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Are the Long-Term Unemployed on the Margins of the Labor Market?

Author(s): Krueger, Alan B; Cramer, Judd; Cho, David

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Abstract: Long-term transition rates calculated from the Current Population Survey, the Survey of Income and Program Participation, and Rutgers University’s Work Trends Survey indicate that the long-term unemployed have a 20 to 40 percent lower probability of being employed 1 to 2 years in the future than do the short-term unemployed. In comparison with the short-term unemployed, for the long-term unemployed the job finding rate is less sensitive to the state of the business cycle, but their labor force withdrawal rate is more procyclical. A calibration exercise finds that the tendency of the labor force withdrawal rate of the long-term unemployed to decline in a recession and then rise in a recovery plays an important role in the well-documented loop around the Beveridge curve. Overall, the results suggest that the longer workers are unemployed, the less attached they become to the labor market.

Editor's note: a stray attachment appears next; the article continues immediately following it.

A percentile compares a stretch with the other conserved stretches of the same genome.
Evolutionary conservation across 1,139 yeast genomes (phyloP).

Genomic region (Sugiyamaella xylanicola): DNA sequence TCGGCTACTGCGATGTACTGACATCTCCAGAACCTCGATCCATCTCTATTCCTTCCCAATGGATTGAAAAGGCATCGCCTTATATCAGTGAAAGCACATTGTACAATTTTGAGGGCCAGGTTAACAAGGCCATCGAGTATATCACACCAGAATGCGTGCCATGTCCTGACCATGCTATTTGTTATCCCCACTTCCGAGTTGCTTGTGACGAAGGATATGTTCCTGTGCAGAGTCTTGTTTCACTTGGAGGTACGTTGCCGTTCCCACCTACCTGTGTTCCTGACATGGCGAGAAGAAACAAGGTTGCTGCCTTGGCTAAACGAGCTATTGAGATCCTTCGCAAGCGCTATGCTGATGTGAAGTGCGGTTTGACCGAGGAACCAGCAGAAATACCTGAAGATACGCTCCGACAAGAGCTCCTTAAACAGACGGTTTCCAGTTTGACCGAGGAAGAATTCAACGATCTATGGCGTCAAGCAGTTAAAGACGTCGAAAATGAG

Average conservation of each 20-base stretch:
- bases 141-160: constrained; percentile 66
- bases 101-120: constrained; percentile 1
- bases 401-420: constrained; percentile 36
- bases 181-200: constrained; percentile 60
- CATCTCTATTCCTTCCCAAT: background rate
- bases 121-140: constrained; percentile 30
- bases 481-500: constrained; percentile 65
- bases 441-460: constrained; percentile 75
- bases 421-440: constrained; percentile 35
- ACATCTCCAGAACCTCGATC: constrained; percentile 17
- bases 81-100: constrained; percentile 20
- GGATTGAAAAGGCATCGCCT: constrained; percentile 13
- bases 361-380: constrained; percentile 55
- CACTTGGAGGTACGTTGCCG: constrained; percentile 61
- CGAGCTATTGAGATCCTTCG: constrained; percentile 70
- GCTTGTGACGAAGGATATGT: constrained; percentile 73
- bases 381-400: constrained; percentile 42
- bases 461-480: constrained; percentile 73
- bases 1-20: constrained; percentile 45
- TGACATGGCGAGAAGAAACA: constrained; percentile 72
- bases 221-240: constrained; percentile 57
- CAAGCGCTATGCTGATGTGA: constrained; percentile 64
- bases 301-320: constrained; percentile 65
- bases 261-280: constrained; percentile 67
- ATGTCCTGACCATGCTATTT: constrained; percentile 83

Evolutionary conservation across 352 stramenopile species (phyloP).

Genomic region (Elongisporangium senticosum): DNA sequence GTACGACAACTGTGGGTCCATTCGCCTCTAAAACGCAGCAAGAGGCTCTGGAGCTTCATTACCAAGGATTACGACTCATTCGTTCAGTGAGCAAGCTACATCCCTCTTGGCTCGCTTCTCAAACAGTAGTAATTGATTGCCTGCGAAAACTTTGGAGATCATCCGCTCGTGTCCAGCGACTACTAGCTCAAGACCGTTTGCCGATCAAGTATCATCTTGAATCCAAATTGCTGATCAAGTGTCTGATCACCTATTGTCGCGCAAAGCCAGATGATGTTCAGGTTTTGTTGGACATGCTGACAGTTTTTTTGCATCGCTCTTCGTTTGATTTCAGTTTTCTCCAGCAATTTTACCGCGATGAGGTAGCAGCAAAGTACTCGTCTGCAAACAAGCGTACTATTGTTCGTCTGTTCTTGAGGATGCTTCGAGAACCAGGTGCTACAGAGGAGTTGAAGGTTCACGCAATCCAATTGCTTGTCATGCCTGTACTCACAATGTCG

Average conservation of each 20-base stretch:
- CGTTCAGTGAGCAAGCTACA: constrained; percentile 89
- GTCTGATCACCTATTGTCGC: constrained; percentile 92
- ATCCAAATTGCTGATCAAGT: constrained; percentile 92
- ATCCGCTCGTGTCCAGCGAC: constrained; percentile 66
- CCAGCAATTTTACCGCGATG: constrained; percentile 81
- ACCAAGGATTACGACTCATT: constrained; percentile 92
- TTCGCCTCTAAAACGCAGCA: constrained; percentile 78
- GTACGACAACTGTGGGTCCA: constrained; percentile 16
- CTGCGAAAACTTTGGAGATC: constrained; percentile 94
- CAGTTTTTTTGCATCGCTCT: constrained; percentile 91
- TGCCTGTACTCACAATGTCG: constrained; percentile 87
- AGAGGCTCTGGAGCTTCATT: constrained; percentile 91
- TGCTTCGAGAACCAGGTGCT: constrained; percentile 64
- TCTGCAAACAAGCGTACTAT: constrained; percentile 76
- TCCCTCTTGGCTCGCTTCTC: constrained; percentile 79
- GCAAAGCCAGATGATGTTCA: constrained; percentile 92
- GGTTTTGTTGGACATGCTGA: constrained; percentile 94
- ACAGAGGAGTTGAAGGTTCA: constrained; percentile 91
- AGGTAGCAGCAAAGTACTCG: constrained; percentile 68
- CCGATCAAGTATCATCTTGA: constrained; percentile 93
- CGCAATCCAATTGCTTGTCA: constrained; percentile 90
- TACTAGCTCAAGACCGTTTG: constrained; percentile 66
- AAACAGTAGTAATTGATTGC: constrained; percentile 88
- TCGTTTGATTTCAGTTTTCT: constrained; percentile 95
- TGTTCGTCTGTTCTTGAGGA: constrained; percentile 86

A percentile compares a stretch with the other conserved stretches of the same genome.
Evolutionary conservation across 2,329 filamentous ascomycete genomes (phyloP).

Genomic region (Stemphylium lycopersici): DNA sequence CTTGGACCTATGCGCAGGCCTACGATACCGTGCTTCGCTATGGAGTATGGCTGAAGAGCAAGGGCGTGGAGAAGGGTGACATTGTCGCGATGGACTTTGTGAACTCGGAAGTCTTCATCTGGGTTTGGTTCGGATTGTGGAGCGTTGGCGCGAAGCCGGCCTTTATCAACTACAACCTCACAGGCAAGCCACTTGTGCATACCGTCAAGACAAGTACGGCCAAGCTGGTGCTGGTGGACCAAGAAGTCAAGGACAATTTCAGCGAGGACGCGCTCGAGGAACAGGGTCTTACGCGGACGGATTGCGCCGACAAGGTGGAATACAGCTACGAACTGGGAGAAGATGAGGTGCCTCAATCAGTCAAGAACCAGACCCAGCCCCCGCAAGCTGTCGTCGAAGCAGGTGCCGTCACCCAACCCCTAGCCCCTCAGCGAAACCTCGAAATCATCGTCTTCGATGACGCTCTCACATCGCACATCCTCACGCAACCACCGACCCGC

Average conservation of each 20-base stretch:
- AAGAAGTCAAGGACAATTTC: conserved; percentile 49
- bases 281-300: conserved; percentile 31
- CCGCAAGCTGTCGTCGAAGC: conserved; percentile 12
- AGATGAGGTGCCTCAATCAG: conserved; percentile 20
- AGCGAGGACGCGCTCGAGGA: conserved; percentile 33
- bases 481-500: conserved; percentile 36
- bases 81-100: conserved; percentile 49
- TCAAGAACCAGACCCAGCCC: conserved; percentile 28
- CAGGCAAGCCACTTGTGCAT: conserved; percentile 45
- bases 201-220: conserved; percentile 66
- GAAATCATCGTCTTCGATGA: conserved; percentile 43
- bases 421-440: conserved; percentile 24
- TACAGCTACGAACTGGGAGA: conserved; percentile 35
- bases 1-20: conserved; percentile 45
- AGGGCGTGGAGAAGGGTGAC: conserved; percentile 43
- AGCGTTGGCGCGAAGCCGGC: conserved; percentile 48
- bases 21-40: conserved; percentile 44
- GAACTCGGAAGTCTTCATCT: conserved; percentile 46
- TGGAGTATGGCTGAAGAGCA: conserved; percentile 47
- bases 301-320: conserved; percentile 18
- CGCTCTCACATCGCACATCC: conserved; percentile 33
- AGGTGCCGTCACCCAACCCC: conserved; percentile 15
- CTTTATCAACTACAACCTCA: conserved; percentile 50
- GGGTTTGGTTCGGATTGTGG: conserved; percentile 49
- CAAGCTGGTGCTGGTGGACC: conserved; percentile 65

Publication Date: 2014
Citation: Krueger, Alan B, Cramer, Judd, Cho, David. (2014). Are the Long-Term Unemployed on the Margins of the Labor Market?. Brookings Papers on Economic Activity, 2014 (1), 229 - 299. doi:10.1353/eca.2014.0004
DOI: doi:10.1353/eca.2014.0004
EISSN: 1533-4465
Pages: 229 - 299
Type of Material: Journal Article
Journal/Proceeding Title: Brookings Papers on Economic Activity
Version: Final published version. Article is made available in OAR by the publisher's permission or policy.

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